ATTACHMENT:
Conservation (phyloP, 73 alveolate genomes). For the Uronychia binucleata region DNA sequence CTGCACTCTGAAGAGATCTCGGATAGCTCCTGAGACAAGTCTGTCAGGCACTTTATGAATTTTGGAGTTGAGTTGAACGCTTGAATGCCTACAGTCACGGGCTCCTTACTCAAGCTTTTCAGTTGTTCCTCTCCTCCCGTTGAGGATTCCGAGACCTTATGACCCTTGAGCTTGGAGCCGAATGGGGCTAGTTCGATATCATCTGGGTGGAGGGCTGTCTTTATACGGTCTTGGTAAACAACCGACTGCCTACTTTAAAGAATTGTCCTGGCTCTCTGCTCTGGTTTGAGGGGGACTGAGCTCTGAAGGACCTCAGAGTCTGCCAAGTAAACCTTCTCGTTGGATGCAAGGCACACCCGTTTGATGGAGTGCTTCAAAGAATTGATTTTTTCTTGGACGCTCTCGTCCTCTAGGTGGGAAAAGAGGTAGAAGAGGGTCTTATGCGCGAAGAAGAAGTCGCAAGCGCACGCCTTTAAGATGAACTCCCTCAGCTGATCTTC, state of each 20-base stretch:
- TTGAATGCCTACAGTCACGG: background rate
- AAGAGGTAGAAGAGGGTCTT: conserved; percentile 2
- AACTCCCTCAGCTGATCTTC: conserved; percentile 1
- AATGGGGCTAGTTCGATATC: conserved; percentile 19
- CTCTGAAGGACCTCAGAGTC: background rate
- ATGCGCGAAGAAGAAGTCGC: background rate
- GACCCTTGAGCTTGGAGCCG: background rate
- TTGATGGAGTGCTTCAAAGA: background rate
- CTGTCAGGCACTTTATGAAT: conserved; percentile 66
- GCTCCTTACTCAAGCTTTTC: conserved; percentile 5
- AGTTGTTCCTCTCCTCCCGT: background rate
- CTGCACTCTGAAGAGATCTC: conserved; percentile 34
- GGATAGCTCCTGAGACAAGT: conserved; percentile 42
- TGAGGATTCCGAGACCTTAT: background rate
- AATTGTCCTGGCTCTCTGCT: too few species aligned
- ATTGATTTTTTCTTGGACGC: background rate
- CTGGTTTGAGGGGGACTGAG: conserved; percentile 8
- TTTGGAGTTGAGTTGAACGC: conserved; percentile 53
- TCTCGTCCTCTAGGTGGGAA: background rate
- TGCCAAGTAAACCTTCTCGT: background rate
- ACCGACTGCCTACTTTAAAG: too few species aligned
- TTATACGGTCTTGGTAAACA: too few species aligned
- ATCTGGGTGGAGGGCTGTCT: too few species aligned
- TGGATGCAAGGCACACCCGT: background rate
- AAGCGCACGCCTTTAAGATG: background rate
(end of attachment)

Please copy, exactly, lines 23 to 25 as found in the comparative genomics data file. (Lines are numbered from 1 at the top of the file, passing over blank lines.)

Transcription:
- TTATACGGTCTTGGTAAACA: too few species aligned
- ATCTGGGTGGAGGGCTGTCT: too few species aligned
- TGGATGCAAGGCACACCCGT: background rate